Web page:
Friends and Film–Thoughts on Polaroid and Holga

© Eliot J. Grigo

Film photography strikes back. It seems as if the film medium is beginning to become popular again. Digital applications such as Instagram have actually revived film by virtually advertising the medium on the internet in an excessive amount. The Impossible Camera Project has also been a way to regenerate the production of film and film cameras, by recreating the original cameras such as collections from Polaroid, and marketing them in a limited-edition version. If you check Ebay, you will find that people are still purchasing Polaroid SX-70 Land cameras for $100-200, when the original cost was $180. Without a doubt, people want these old film cameras, and for a good reason too. I believe that now people want to discover the origin of this Instagram-medium, and how can they create the real thing.


Recently, I have been interested in experimenting with Polaroid and Holga cameras. Not owning a smartphone, I cannot constantly post things that are happening, on Instagram or Facebook. However I can bring my trusty lightweight Holga 120N, and then spend hours developing in a dark room. Which brings me to a present-day concept: what used to take hours to do, now takes seconds. If you want to post say 5 pictures of your Friday night on Facebook, using Instagram, it might take on average a half-a-minute per picture (taking the picture, and then posting it). To achieve the same look, with a film camera like the Holga, it would take approximately an hour or two per photograph (taking the picture, processing the negatives, developing on paper, scanning the picture, and posting to Facebook). There are essentially three extra steps that take quite a bit of time to do.

© Eliot J. Grigo

© Eliot J. Grigo

Well of course this is obvious–duh, you have to develop film, but the question is: is it worth the extra time? I think so–here’s why. In today’s world, showing up to a social gathering or event, with an iPhone, is naturally expected–it’s what the majority of people do. To show up to that same social gathering or event, with a film camera or Polaroid–it changes the dynamic of the event. Here is one example. Below is a gallery of photographs that I took with my friends. When I brought out the Holga with my friends, and started taking pictures, everyone got more excited because it wasn’t the norm.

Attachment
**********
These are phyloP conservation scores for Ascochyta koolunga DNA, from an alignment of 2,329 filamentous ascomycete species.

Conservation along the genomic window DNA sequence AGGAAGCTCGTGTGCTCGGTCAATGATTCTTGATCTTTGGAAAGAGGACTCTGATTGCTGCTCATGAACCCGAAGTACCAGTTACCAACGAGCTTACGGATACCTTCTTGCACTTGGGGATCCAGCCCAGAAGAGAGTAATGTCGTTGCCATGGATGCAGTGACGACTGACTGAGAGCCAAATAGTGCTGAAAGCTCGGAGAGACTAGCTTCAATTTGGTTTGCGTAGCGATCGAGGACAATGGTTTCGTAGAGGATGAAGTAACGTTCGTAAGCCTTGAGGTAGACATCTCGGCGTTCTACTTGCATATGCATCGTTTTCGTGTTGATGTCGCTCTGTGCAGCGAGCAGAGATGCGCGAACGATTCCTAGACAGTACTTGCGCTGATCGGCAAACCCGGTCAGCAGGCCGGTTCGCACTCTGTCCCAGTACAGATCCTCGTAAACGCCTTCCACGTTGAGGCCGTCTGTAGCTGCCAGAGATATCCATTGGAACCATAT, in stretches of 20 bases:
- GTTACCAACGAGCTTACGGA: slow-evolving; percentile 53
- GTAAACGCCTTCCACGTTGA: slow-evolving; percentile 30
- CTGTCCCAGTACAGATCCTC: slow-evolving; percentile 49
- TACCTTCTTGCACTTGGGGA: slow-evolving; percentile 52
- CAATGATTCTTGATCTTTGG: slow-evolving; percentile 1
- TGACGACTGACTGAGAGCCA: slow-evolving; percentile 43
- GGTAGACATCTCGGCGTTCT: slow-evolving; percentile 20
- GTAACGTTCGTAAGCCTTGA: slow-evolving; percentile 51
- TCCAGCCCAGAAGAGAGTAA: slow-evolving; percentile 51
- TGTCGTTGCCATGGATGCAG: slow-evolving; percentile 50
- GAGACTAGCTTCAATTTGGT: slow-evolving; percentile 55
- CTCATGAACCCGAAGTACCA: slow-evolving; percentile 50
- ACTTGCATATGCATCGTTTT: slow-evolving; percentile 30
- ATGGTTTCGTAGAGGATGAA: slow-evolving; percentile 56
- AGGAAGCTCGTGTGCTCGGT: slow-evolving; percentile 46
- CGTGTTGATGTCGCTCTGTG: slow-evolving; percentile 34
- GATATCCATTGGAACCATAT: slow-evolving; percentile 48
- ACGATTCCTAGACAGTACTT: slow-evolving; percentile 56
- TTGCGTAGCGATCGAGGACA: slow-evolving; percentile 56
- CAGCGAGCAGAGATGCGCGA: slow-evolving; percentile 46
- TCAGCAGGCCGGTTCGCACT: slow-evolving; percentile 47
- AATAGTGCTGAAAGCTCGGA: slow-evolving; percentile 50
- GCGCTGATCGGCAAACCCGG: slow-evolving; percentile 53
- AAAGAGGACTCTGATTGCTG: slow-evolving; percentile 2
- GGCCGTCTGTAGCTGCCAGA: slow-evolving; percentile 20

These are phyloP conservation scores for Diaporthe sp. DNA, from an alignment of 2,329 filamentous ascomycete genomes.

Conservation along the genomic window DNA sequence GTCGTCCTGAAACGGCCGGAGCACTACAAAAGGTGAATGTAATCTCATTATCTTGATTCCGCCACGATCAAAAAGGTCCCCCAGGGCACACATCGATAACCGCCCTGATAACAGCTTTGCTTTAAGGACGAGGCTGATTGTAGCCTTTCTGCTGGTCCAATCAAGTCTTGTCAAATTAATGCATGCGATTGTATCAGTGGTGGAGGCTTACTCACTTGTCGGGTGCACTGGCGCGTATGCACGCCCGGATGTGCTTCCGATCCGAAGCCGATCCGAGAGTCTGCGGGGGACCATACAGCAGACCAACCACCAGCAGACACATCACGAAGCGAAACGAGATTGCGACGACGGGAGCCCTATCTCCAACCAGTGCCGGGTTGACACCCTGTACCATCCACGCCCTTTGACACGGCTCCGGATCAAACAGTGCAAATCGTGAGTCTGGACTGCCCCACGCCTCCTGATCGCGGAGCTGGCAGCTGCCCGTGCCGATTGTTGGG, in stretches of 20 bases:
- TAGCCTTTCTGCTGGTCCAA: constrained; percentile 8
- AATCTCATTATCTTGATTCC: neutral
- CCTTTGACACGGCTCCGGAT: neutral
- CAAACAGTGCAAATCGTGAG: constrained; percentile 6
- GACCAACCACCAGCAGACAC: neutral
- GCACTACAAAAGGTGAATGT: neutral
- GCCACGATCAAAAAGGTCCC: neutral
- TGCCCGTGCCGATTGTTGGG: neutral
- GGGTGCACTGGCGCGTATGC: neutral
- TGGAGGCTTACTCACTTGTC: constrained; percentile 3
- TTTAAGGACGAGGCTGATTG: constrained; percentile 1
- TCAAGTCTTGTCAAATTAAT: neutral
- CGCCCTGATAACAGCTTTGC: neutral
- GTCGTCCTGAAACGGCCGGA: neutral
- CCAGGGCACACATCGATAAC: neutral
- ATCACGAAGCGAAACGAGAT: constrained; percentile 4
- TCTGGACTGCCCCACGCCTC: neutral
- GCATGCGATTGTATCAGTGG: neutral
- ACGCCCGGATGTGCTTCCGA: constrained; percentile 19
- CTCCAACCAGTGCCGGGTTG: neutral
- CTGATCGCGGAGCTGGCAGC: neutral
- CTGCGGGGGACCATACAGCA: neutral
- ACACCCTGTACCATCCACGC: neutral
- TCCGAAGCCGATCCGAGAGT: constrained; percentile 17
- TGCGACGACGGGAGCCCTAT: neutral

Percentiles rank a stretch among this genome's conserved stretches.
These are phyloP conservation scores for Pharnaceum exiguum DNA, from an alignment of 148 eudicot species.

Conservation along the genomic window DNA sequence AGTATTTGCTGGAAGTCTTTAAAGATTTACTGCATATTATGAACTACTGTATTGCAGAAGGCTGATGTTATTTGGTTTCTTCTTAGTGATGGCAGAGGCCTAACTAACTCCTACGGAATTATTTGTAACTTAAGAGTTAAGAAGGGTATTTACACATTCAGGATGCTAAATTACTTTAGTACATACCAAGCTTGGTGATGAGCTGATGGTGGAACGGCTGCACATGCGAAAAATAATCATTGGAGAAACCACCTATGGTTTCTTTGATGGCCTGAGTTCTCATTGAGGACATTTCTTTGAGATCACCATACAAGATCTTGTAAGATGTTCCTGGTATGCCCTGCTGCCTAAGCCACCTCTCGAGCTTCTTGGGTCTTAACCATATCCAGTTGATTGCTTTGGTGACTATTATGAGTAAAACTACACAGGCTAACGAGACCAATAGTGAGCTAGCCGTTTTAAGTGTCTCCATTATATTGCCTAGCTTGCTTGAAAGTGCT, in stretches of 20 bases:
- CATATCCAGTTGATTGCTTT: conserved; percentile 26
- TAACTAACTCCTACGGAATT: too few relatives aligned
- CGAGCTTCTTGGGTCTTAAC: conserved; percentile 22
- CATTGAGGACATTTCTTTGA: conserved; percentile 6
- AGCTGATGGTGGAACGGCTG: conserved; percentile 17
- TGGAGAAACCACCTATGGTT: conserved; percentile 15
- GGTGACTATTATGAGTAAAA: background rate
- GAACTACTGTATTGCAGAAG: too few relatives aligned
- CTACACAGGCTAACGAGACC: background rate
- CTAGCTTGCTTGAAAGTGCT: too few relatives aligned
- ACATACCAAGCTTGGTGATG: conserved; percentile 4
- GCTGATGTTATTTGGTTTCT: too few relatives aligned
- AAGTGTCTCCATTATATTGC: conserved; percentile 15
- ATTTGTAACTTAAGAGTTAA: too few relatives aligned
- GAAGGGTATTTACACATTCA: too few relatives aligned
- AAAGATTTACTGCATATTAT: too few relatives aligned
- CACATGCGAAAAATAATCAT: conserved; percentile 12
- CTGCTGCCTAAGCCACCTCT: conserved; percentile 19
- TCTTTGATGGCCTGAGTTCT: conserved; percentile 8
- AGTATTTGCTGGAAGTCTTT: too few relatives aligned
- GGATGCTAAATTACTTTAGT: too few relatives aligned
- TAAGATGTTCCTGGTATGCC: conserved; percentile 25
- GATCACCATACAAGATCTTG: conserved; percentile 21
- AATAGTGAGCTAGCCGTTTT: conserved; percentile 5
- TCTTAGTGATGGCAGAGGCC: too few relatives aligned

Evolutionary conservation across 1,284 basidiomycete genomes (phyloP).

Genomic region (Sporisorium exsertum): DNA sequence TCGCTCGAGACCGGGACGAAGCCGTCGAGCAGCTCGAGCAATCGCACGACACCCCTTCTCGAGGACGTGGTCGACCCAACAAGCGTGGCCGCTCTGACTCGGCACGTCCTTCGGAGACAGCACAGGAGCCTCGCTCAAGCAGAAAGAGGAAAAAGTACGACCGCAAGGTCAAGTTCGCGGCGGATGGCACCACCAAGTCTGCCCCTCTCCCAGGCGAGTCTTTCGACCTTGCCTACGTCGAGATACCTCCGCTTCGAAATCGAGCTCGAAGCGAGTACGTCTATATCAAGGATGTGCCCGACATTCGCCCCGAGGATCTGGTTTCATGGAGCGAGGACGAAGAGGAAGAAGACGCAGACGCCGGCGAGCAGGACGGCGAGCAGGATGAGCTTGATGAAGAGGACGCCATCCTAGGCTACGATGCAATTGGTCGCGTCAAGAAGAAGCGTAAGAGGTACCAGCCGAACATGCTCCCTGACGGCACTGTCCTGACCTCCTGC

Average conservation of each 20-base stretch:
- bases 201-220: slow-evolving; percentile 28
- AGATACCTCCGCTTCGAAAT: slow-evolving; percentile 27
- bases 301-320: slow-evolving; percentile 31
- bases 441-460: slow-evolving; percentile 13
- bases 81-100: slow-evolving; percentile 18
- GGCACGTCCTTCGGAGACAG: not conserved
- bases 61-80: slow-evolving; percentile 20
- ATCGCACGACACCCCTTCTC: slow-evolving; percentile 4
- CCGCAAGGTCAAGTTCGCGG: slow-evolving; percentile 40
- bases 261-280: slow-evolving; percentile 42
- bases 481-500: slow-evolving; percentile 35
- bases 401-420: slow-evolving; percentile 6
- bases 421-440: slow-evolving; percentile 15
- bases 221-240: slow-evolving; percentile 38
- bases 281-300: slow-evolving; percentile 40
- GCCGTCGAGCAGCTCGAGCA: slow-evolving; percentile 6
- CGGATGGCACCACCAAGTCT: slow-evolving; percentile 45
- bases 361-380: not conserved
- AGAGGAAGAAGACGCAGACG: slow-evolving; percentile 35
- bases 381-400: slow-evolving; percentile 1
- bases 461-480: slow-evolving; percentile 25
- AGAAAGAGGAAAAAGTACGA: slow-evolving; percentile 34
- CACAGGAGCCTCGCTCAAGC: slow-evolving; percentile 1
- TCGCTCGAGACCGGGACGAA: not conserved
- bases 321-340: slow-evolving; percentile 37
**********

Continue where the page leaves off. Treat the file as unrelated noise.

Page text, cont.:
We weren’t saying “Let’s Instagram this bro!” and remember the moment when we logged back on Facebook–we were creating moments (I’ll explain). Instead of merely taking a picture for the sake of taking a picture to put on Facebook, it became more of an activity, where the camera, and ourselves, were interacting and creating a dynamic evening. Having to actually reload film, which may seem tedious to the iPhone owner, was actually refreshing. To be forced to more carefully choose which moments to photograph, makes you think a little bit more as well. For me, the photographer, the night never ended, because a few days later I spent a few hours developing a couple rolls, and then showed the prints to my friends, creating another meaningful moment with my friends, excited to see themselves on paper instead of a screen.

Would you agree that taking pictures with say a Polaroid or Holga makes a simple get-together more fun, and maybe even more rememberable or meaningful? Let me know what your thoughts are.


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